Intimate Partner Violence, Sexual Assault, and Stalking Among Lesbian, Gay, Bisexual, Transgender, and Questioning Adults: Comparing Rates of Cis- and Transgender Victimization
Methods: Data used for analyses were collected by One Colorado, a statewide LGBT advocacy organization. Between August and September 2011, One Colorado conducted the 2011 LGBT Health Survey. The online health surveys, available in English and Spanish, were advertised to potential participants via One Colorado's email list, partner organizations’ member lists, and Facebook, resulting in a sample of 1,193 LGBTQ respondents, age 18 or older, who live in Colorado. Chi-square analyses were used to determine differences between rates of cis- and transgender participants’ self-report of interpersonal violence victimization.
Results: Overall, 36.1% of the total LGBTQ sample experienced interpersonal violence, including 51.7% of transgender and 34.2% of cisgender participants. Results indicate that transgender participants report statistically significant higher rates of all three forms of interpersonal violence combined, χ²(1, N=1142)=14.13, p<.001. In examining each form of violence separately, transgender, compared to cisgender, participants experienced significantly higher rates of IPV/dating violence, χ²(1, N=1161)=7.61, p=.006, and sexual assault/rape, χ²(1, N=1151)=30.31, p<.001. Though transgender participants also experienced higher rates of stalking than cisgender participants, this did not achieve statistical significance. Only one difference existed in reporting to police; transgender participants (2.6%) had lower rates of reporting stalking to police than cisgender participants (9.5%), χ²(1, N=508)=4.03, p=.045. Finally, transgender participants (32.4%) were more likely to seek out services following interpersonal violence than cisgender participants (19.9%), χ²(1, N=405)=5.13, p=.023. In examining service seeking behavior for each form of violence separately, transgender participants (29.9%) only reported higher rates of seeking services following sexual assault/rape than cisgender participants (17.6%), χ²(1, N=475)=6.18, p=.013.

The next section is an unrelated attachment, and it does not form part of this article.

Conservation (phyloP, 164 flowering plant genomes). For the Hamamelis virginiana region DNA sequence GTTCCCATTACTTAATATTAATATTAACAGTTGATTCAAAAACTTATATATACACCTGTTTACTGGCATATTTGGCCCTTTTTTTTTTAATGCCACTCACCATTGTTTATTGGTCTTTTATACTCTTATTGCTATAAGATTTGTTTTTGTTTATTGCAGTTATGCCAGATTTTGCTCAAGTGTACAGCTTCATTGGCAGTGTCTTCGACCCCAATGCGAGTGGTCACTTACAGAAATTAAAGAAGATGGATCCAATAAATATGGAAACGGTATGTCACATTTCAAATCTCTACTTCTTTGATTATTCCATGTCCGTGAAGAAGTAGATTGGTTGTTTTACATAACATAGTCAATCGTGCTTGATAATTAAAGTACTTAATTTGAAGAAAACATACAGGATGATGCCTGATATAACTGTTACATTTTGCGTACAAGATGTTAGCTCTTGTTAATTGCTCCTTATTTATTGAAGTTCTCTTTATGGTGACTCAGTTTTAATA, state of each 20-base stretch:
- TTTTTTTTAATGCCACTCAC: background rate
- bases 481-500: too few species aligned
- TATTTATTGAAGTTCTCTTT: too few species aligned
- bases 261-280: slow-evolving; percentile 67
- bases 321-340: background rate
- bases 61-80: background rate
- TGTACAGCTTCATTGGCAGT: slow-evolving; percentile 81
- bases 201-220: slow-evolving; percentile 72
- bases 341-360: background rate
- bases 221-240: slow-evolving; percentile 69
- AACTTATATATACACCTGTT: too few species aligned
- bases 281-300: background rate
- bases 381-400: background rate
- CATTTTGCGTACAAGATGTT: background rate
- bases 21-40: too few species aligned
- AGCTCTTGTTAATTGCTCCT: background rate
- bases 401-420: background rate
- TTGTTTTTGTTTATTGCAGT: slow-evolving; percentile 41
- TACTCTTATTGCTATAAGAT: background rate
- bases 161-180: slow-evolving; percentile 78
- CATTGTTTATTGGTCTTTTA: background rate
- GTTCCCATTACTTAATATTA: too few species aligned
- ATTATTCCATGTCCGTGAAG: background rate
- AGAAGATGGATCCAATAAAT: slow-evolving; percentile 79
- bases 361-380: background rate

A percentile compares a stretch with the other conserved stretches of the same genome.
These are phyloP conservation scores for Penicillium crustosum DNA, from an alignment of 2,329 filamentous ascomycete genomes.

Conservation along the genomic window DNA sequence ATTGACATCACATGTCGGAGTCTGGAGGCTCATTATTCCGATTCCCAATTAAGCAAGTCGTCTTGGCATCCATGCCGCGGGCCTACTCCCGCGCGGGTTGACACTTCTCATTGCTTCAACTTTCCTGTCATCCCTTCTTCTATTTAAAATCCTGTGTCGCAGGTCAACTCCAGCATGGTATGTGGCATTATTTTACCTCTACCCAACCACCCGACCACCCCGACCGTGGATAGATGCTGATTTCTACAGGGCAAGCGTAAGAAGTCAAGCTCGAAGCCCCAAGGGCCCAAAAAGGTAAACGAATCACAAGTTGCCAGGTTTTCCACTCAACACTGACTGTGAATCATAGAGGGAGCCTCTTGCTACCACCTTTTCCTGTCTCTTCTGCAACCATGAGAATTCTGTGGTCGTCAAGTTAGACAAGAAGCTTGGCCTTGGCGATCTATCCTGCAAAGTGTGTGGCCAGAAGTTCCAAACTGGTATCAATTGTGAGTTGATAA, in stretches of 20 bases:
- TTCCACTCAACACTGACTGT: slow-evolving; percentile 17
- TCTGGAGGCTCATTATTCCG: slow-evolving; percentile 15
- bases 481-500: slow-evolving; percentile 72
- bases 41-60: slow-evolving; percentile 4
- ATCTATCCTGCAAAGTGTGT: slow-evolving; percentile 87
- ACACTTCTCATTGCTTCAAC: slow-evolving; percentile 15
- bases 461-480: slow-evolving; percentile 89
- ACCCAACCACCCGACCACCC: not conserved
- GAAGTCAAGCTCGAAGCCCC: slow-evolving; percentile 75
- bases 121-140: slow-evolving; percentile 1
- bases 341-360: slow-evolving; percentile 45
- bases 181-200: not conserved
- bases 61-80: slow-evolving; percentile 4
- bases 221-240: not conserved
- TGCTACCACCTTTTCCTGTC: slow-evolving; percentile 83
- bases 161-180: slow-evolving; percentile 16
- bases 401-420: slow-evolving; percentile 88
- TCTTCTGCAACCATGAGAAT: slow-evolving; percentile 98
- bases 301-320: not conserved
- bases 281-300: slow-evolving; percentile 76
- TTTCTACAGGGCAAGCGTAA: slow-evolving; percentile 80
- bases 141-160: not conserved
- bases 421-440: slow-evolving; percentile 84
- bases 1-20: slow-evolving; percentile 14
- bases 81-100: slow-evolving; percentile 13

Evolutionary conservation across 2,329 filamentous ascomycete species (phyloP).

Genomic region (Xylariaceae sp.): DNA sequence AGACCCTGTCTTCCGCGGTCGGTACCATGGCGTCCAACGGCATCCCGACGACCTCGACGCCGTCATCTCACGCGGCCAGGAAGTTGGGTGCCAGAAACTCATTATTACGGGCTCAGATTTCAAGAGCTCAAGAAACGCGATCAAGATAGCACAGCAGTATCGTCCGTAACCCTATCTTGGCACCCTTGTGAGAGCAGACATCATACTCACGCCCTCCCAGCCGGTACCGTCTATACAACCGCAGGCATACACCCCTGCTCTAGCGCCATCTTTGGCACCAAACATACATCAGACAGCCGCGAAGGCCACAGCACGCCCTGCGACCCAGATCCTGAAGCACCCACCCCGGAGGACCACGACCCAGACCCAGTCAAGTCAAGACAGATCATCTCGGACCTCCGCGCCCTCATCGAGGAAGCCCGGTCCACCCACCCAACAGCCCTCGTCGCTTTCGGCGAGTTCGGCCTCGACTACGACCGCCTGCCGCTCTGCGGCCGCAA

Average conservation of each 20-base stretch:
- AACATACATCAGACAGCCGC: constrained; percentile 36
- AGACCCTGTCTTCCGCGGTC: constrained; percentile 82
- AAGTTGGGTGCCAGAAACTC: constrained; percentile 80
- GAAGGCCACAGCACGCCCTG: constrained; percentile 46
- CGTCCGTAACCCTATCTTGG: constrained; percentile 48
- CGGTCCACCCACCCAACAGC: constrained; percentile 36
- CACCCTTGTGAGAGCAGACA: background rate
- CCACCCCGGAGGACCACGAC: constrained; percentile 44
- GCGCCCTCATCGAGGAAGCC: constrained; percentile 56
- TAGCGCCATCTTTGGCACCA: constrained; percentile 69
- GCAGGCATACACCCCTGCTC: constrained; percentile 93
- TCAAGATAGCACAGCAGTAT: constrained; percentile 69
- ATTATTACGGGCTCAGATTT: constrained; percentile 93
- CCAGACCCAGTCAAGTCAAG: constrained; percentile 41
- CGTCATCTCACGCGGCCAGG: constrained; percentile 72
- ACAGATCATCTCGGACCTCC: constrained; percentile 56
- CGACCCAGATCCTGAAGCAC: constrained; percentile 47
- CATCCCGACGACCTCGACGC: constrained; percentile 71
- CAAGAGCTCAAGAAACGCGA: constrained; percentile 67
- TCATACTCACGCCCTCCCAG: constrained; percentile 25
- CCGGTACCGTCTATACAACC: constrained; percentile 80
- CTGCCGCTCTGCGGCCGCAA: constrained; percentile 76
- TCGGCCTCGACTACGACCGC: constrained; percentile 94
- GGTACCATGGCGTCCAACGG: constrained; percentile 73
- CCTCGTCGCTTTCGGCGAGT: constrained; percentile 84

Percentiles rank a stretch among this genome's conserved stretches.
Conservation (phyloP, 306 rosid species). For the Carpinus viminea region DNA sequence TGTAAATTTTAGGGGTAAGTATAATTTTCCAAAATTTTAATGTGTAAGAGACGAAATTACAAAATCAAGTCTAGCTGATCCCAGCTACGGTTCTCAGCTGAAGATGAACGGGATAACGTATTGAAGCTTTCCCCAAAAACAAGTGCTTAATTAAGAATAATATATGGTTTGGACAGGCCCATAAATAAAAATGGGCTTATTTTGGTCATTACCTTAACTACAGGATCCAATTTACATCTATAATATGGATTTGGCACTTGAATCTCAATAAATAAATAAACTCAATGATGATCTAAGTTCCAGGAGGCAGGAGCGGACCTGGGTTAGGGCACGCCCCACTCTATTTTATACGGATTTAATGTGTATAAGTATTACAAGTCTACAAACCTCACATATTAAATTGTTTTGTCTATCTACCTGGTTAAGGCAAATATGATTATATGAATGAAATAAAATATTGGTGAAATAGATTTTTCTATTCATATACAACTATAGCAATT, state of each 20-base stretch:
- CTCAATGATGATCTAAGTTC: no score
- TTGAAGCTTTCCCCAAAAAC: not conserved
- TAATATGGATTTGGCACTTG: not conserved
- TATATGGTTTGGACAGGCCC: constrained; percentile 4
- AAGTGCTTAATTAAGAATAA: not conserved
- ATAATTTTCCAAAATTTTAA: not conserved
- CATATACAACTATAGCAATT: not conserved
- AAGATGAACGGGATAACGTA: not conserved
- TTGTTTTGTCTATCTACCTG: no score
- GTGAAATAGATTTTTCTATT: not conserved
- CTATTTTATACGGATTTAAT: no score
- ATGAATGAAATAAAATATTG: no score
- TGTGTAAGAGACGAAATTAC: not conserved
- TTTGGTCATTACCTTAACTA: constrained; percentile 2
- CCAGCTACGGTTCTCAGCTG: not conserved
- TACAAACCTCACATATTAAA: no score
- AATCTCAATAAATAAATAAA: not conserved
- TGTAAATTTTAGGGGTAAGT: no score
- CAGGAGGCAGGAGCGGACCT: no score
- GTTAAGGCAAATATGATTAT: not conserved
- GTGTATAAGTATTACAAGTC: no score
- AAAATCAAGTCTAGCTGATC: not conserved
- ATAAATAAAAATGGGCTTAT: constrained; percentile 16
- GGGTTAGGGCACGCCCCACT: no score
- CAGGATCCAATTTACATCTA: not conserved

Conclusions and Implications: Our findings indicate that transgender individuals experience interpersonal violence at higher rates than their cisgender counterparts in the LGBTQ community, particularly IPV/dating violence and sexual assault/rape. Transgender individuals also appear to seek out services following interpersonal violence at higher rates than cisgender individuals. These findings suggest that transphobia may play an important role in victimization. Despite seeking out services following interpersonal violence at higher rates than cisgender individuals, less than one-third of transgender persons actually sought out services, indicating a need to provide more and better access to services for a population facing a distinct form of discrimination and oppression.
Lombardi, E.L., Wilchins, R.A., Priesing, D., & Malouf, D. (2002). Gender Violence: Transgender experiences with violence and discrimination. Journal of Homosexuality, 42(1), 89-101. doi: 10.1300/J082v42n01_05